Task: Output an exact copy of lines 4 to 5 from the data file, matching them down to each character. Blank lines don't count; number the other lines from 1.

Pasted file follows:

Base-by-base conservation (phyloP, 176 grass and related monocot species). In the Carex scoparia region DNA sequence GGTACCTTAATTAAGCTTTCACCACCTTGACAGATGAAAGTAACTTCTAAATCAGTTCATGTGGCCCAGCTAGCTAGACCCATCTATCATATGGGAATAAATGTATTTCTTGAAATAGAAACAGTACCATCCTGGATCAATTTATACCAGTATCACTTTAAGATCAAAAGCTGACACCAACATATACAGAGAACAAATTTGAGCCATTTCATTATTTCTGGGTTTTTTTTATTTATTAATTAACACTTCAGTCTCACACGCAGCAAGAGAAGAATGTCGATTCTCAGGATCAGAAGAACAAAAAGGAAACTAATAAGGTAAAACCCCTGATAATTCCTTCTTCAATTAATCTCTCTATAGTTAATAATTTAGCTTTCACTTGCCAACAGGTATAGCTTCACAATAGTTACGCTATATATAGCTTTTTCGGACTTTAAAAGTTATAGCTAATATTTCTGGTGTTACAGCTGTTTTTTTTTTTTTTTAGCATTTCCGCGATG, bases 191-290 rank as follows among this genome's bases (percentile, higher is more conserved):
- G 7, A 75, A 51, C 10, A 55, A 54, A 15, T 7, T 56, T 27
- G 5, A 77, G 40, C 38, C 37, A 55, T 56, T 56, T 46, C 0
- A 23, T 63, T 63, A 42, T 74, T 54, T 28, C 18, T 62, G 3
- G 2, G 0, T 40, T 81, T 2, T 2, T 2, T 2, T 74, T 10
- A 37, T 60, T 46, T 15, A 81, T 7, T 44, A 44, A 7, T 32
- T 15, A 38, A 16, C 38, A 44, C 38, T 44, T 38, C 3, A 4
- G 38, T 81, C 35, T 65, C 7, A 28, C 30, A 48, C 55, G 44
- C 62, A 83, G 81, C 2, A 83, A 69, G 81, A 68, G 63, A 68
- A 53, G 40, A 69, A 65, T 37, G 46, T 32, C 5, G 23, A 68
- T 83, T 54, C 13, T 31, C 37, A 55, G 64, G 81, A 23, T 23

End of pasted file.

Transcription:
- A 23, T 63, T 63, A 42, T 74, T 54, T 28, C 18, T 62, G 3
- G 2, G 0, T 40, T 81, T 2, T 2, T 2, T 2, T 74, T 10